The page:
Sometimes the best lessons take place outside the classroom. A group of Washington, DC, third graders learned that recently during a lesson on just how connected the world is — and how essential their city’s trees are to a musical little bird that spends half of its life thousands of miles away.

Huddled around a map spread on the hallway floor, about a dozen students at John Eaton Elementary School quickly identified the United States and a handful of its neighbors to the south, including Mexico, Panama, Costa Rica and Honduras.

“Does anybody here have parents from El Salvador?” asked Steve Dryden, a guest presenter at the school that day.

Bay’s water was clearer last year, the reason why is murky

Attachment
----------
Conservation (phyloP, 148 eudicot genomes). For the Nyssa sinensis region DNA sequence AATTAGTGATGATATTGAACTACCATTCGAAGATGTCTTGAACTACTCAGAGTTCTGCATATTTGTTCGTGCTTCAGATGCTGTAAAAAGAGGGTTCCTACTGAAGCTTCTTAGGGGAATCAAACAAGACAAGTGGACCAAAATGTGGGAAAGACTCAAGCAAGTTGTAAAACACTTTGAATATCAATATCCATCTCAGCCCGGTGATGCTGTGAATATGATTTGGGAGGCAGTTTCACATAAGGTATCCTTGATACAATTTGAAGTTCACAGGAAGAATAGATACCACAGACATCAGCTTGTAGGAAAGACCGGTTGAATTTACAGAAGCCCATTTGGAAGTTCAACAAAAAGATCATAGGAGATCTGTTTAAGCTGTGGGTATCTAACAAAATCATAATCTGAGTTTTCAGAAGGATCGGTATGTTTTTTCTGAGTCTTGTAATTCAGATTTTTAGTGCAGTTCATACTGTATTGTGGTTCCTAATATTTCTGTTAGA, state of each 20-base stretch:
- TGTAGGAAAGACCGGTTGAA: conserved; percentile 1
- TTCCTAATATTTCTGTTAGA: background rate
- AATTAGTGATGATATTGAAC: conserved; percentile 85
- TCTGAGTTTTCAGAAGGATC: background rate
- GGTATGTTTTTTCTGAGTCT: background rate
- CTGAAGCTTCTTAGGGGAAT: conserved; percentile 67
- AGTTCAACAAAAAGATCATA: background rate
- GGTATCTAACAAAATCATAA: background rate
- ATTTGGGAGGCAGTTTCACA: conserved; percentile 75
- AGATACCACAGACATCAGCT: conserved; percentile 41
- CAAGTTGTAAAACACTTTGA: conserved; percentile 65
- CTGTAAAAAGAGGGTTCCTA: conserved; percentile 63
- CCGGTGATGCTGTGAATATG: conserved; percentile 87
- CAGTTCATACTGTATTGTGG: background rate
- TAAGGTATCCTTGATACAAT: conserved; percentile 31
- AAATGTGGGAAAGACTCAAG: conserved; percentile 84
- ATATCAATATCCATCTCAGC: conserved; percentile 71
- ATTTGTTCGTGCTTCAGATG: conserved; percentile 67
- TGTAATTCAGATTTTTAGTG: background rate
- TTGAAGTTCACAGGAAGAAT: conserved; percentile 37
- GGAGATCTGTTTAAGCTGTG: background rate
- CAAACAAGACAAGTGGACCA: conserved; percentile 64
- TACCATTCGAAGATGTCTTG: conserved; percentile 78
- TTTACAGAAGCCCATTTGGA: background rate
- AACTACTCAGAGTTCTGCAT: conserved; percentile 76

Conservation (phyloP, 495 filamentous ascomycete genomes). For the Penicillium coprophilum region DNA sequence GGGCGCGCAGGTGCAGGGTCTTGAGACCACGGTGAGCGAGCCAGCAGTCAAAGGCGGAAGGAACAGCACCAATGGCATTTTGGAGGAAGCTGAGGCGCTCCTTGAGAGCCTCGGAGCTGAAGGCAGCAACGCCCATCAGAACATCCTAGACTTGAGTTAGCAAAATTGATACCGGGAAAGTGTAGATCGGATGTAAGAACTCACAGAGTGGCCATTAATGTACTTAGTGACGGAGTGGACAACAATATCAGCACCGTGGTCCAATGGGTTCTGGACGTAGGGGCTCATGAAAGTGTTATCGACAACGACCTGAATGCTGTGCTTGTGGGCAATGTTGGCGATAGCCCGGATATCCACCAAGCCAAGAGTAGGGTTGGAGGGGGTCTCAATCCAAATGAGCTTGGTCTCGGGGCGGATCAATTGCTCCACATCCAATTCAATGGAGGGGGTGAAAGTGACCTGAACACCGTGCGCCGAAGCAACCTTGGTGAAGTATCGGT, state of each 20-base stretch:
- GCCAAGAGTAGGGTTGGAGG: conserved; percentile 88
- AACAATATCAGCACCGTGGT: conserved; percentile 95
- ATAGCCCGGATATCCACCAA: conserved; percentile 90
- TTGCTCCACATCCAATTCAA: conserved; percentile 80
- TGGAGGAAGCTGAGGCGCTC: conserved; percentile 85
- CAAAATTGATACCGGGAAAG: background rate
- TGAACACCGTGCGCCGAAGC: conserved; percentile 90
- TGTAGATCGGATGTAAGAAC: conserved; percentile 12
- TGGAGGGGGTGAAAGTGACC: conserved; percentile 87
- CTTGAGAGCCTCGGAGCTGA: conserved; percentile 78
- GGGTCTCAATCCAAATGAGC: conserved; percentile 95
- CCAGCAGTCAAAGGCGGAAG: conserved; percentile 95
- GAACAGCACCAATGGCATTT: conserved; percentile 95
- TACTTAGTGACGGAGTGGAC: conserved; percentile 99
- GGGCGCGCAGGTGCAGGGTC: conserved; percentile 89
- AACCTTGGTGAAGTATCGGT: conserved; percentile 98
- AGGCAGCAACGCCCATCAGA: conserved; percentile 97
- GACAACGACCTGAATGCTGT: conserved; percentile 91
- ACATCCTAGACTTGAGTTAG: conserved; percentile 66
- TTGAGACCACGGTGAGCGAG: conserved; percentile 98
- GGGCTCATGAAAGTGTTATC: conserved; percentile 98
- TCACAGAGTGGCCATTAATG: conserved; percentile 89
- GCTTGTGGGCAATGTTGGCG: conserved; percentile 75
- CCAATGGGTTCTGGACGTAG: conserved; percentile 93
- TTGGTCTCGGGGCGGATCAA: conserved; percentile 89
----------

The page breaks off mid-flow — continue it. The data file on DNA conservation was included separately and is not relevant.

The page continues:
People boating and fishing on the Chesapeake last year kept noticing something they don’t often see — clear water. 

Citizens, the news media and resource agency staff all took note of it. Water was so clear in places it fueled explosive growth of ecologically valuable underwater grass beds — so much so that it spurred complaints from some boaters that grasses were tangling their vessels’ props, said Mark Trice, of the Maryland Department of Natural Resources Tidewater Ecosystem Assessment Division.

But was the Bay actually significantly clearer?

Maryland man faces felony charges in oyster aquaculture theft

On a cold January day, Maryland Natural Resources Police said they saw a man dumping items in the water by his St. Mary’s County home. Divers searching that stretch of Smith Creek off the Potomac River then recovered oysters, oyster shell and mesh bags of the type used in shellfish aquaculture operations, according to police.

Virginia lawmakers OK millions for farm BMPs, sewage plants